Michael R. Edson, U of Delaware
“‘Note-orious’ Facts: William Tooke Annotates Charles Churchill”
This is a live blogging of the session.
Wm. Tooke was a London solicitor, amateur editor. Published in 1804 in London.
Tooke may have annotated with a new criterion: famous stuff. Persons discussed on professional press. Bases annotations on what is written in the press of the era.
Rationale for annotations is strikingly modern. First sentence gives Tooke’s reasoning. Tooke wanted to encourage understanding. Annotator should provide info about persons and texts, once common knowledge for author’s first audience. “to enable modern readers to read a book as its original audience read it” (Jack on annotations)
Churchill often emended his poetry to add scandals to his poetry. 5 of 8 editions of one poem, for example, were enlarged
Tooke seeks to restore to Churchill’s name with its celebratory.
People kept reading Churchill after his death in 1765.
Book seller John Bell published his work as terminal volume in 1779 (after copyright ended).
Churchill’s work was the most borrowed from the ?London library.? (not sure that was where he said)
Tooke’s plan is to make the poet the topic of discussion as he was originally.
Annotations offer example that no longer popular.
Culture of celebrity with industrialized print culture
Churchill wrote of others’ scandals and had the experience of reading sensationalized accounts in papers like the Public Advertiser.
Tooke’s logic in editiing is that it would remind later readers of the earlier scandals. Tooke indicates he is giving what used to be notoriety. Readers only knew what was well known. Tooke’s business was only to re-educate for notoriety, things people all knew when the earlier readers read Churchill’s poems.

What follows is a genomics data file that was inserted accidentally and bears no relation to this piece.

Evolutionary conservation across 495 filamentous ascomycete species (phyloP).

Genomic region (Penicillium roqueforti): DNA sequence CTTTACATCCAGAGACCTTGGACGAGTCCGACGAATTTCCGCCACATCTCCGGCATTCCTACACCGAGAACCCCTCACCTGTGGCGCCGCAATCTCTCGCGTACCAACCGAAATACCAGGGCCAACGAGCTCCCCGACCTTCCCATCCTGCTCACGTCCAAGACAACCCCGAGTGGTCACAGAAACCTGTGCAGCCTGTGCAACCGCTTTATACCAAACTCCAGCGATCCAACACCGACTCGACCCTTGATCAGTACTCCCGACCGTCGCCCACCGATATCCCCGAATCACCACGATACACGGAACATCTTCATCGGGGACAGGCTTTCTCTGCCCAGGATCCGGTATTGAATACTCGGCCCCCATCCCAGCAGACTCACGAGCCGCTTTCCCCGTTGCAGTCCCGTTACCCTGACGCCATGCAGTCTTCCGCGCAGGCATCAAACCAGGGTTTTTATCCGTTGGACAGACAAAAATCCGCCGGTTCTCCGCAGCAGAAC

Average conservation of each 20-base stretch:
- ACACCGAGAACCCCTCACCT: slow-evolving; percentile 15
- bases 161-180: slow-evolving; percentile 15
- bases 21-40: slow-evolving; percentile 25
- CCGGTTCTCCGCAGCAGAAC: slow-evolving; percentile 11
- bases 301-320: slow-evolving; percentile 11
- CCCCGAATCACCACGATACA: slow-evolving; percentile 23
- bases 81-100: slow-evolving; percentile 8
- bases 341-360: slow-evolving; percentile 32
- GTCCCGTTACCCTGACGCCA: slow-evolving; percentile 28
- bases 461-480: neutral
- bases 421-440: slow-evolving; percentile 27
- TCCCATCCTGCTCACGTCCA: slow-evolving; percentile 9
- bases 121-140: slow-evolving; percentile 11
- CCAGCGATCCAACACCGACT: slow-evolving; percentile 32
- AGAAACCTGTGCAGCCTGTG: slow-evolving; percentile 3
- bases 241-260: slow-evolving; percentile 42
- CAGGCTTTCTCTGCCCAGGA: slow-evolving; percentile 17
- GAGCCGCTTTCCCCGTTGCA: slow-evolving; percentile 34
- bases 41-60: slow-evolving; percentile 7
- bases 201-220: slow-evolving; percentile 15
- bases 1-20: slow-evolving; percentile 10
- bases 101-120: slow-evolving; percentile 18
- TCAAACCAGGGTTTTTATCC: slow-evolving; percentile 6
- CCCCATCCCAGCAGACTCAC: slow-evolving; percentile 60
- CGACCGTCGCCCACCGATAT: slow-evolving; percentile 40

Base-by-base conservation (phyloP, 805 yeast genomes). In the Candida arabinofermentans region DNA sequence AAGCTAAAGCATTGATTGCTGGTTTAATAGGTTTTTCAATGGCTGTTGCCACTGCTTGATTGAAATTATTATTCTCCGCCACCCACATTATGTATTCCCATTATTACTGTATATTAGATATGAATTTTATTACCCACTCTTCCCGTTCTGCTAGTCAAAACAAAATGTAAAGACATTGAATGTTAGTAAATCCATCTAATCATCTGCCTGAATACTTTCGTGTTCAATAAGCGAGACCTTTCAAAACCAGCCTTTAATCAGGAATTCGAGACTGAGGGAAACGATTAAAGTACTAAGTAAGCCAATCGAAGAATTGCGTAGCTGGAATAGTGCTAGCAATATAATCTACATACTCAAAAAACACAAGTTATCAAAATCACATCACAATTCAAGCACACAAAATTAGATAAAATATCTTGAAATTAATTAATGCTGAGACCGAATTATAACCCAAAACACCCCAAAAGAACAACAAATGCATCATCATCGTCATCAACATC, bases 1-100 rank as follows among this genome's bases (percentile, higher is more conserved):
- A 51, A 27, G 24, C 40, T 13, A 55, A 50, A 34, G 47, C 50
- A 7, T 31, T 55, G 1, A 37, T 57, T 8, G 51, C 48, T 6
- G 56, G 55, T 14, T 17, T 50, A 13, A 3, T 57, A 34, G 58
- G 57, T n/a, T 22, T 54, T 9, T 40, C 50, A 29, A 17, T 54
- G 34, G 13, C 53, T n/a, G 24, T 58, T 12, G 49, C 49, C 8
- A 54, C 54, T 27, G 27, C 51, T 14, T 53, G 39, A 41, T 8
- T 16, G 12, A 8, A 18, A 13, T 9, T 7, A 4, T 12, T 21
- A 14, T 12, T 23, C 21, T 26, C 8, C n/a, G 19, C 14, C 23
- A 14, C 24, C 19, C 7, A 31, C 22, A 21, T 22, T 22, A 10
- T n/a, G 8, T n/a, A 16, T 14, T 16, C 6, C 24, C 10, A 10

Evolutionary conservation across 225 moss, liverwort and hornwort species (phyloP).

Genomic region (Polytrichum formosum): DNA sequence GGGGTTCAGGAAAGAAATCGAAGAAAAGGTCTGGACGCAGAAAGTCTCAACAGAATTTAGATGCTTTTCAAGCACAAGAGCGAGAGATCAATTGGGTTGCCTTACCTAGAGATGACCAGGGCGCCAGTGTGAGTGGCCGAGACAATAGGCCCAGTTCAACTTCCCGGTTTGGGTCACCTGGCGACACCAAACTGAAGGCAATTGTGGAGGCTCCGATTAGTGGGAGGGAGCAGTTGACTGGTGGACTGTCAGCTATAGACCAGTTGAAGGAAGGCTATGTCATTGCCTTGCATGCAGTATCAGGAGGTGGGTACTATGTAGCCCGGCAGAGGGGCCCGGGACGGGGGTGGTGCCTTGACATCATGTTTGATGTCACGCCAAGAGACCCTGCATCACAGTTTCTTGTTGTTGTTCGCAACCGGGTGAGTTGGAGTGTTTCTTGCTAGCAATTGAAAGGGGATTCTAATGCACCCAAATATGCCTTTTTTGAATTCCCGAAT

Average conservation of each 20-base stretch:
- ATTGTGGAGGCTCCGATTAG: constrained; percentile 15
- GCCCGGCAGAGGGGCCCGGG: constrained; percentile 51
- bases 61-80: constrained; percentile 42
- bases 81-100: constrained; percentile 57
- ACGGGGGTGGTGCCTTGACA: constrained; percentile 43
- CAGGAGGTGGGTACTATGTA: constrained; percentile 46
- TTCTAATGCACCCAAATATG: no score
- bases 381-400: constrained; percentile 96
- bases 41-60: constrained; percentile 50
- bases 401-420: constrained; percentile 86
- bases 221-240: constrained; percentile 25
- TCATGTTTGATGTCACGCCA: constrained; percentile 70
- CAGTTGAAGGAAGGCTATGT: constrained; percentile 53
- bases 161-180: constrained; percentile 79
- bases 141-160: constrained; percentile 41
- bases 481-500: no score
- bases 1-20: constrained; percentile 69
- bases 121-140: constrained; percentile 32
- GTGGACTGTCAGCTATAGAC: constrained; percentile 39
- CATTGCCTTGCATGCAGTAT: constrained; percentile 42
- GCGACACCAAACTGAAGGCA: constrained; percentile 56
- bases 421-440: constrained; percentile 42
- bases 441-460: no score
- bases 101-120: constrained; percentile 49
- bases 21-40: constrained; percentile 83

Tooke compares his annotations to other’s annotations, infamous for info on esoteric subjects.
Fame was created by newspaper press.
Tooke only included notes that were in multiple periodicals, not something in a single publication.
Logic of Tooke’s approach is clear. Readers in 1761 would have known what was in the paper, via tavern and coffee houses. Even if it was exaggerated or inaccurate.
Tooke included much that was inaccurate, based on modern scholarship. (Ex: Churchill rejected from university because could not read Latin.)
Tooke identifies allusion to “disinherited son” refers to one person. Other annotators disagree. But the disinherited son was most likely, by the public, to be the son of the Archbishop of Canterbury. They would have known of him, but not whoever Churchill was referring to.
Tooke doesn’t have prudery. Brings up a sodomy scandal (after C’s death) of one poetry’s topic. So chronology inaccurate, but not prudish.
Tooke said he would not discuss private issues, unless they were significantly notorious in the press.
Reveals about modern theories of annotation:
recovery of past knowledge
modern standards of factual accuracy
large ideas: Tooke’s relation to modern knowledge– revise common knowledge once possessed by original audience